whinged shoes

Day 8: Favorite supernatural moment

The 25 Days of Outlander continues…

As much as I loved Claire’s encounter with the Loch Ness Monster in Book 1, my favorite supernatural moment happens in Drums of Autumn, when Claire gets lost in the woods, in a storm, and Jamie goes out to find her. I still get chills every time I read this:

Jamie hunkered down on the ground beside me, and lifting the hem of my dress, took my bare feet into his big, warm hands.

“Your feet are frozen, Sassenach,” he said quietly. “Where did ye lose your shoes?”

“Back there,” I said, with a nod toward the uprooted tree. “They must still be there. I took them off to cross a stream, then put them down and couldn’t find them in the dark.”

“They’re not there, Auntie,” said Ian. He sounded so queer that I looked up at him in surprise.

He was still holding the skull, turning it gingerly over in his hands.

“No, they’re not.” Jamie’s head was bent as he chafed my feet, and I could see the early light glint copper off his hair, which lay tumbled loose over his shoulders, disheveled as though he had just risen from his bed.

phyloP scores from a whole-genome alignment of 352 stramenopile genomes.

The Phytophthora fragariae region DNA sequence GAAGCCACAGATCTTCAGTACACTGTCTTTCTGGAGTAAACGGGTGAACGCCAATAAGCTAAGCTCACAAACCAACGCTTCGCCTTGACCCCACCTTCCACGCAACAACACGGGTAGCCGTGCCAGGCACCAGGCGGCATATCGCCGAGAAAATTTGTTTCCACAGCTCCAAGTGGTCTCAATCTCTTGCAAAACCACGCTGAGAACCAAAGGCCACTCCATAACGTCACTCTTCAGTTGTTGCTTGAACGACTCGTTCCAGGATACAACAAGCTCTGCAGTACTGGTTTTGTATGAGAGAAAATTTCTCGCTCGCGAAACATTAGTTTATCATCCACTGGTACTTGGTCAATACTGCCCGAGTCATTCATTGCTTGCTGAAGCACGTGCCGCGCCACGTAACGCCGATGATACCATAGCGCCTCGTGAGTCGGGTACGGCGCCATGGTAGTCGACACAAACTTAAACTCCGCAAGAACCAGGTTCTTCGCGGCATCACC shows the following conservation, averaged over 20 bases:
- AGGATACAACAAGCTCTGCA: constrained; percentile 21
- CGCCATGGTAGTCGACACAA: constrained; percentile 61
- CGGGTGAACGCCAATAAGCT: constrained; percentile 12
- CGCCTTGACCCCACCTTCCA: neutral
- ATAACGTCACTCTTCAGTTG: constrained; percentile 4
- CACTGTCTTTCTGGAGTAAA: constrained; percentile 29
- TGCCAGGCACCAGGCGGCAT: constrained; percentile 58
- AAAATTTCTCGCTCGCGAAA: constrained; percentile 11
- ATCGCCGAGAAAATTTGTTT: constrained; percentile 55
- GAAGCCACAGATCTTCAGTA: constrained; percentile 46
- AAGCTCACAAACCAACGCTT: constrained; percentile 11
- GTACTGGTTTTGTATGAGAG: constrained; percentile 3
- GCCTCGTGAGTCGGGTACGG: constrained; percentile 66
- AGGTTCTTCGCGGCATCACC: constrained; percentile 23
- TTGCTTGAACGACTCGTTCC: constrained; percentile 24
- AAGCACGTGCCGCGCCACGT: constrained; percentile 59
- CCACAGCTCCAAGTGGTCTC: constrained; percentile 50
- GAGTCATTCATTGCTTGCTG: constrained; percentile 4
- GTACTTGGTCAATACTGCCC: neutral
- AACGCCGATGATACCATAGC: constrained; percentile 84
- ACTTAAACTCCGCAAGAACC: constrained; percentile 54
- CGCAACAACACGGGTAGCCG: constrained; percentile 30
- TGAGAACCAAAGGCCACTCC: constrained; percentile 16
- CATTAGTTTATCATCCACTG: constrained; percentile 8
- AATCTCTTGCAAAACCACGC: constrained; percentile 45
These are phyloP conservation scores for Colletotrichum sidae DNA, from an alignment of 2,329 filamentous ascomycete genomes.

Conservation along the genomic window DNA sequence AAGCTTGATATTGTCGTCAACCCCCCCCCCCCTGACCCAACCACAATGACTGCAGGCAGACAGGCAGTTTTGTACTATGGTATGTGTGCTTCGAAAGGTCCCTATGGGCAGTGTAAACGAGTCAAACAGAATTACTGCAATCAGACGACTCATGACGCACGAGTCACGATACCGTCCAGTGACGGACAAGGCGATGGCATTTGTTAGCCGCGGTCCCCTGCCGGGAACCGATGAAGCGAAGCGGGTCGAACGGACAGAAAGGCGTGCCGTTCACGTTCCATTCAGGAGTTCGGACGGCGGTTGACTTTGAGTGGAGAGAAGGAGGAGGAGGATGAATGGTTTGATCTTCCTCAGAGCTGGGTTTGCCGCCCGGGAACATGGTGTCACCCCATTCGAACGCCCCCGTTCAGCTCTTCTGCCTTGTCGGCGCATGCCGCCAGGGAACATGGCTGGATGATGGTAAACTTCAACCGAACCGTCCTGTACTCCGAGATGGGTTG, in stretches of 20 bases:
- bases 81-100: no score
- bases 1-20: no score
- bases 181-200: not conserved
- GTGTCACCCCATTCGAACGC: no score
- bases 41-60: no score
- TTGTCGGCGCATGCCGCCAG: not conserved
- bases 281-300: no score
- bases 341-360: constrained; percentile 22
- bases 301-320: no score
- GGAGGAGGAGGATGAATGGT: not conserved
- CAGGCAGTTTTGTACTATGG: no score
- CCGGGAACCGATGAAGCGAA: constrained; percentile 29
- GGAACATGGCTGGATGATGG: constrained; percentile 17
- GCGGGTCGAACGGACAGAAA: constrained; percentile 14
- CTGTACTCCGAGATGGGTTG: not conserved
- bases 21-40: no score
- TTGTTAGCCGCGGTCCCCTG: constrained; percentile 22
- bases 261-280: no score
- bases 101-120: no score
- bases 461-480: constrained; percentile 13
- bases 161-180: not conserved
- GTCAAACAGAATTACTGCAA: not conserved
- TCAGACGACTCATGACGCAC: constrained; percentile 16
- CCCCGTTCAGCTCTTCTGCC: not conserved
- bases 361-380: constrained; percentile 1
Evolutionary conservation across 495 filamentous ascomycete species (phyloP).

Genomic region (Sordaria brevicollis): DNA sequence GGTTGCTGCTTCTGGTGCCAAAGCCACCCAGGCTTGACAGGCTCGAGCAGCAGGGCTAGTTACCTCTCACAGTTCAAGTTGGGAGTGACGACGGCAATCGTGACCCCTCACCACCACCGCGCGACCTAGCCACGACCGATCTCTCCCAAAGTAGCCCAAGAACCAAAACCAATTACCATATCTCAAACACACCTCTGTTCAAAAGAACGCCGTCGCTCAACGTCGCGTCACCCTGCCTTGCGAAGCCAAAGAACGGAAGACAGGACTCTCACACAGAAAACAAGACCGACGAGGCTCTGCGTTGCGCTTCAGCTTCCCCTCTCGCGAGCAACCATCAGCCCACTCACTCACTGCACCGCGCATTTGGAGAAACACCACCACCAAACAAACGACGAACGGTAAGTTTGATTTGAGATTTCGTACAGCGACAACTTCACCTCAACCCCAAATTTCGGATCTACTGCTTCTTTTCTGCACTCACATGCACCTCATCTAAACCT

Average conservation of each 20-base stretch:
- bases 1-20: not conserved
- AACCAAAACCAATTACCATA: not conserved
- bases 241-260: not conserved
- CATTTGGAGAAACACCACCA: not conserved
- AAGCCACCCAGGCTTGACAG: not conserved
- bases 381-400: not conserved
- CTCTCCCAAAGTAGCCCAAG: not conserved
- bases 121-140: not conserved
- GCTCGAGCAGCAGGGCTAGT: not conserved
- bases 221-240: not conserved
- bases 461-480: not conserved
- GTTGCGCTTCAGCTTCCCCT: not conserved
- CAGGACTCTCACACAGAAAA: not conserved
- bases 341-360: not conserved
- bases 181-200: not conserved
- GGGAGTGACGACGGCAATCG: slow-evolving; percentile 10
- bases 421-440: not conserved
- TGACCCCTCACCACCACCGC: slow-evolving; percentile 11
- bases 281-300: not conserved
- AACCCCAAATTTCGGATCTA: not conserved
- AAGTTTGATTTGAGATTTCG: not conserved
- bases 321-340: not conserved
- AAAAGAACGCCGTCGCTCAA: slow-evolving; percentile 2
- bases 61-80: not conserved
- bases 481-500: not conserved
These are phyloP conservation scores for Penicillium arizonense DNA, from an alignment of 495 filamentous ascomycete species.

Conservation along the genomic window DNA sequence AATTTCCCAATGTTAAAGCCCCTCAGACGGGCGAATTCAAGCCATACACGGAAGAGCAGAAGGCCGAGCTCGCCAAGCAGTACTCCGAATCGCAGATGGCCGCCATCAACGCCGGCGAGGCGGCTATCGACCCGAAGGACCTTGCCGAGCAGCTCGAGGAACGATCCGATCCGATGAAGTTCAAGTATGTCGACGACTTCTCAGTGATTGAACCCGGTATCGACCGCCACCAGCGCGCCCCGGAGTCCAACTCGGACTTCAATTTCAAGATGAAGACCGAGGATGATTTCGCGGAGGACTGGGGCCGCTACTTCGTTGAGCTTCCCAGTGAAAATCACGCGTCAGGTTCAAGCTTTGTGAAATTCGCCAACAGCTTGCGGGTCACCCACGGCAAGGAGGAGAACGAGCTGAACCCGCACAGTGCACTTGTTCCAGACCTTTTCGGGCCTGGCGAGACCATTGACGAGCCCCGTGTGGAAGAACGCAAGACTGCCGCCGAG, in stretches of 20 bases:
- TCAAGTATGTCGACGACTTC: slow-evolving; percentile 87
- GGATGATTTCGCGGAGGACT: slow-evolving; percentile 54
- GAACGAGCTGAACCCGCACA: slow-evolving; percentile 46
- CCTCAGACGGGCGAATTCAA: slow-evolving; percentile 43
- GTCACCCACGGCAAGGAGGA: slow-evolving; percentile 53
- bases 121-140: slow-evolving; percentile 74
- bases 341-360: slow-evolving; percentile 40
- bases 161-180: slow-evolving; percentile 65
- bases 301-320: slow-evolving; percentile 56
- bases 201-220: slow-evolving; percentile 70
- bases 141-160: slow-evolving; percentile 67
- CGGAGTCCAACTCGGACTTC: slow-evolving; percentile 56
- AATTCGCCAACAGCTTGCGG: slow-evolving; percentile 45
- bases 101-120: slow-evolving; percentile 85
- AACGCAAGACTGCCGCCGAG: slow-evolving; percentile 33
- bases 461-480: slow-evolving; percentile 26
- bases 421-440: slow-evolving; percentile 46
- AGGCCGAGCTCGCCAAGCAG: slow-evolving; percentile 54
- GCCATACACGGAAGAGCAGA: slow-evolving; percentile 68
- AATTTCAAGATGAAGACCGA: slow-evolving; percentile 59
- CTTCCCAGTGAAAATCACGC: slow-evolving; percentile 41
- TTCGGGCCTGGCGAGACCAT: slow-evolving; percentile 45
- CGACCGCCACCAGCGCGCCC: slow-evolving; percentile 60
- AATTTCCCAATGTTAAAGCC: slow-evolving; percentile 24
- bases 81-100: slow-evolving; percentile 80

“I was in bed, asleep,” he said, echoing my thought. “When yon beast suddenly went mad.”

He jerked his chin at Rollo, without looking up. “Barking and howling and flingin’ his carcass at the door as though the Devil was outside.”

“I shouted at him, and tried to get hold of his scruff and shake him quiet,” Ian put in, “but he wouldna stop, no matter what I did.”

“Aye, he carried on so that the spittle flew from his jaws and I was sure he’d gone truly mad. I thought he’d do us an injury, so I bade Ian unbolt the door and let him be gone.” Jamie sat back on his heels and frowned at my foot, then picked a dead leaf off my instep.

“Well, and was the Devil outside?” I asked flippantly.

Jamie shook his head.

“We searched the clearing, from the penfold to the spring, and didna find a thing—except these.” He reached into his sporran and drew out my shoes. He looked up into my face, his own quite expressionless.

“They were sitting on the doorstep, side by side.”

Every hair on my body rose. I lifted the flask and drained the last of the brandywine.

“Rollo tore off, bayin’ like a hound,” Ian said, eagerly taking up the story. “But then he came back a moment later, and began to sniff at your shoes and whinge and cry.”

“I felt rather like doing that myself, aye?” Jamie’s mouth lifted slightly at one corner, but I could see the fear still dark in his eyes.

I swallowed, but my mouth was too dry to talk, despite the brandywine. Jamie slipped one shoe onto my foot, and then the other. They were damp, but faintly warm from his body.

“I did think ye were maybe dead, Cinderella,” he said softly, head bent to hide his face.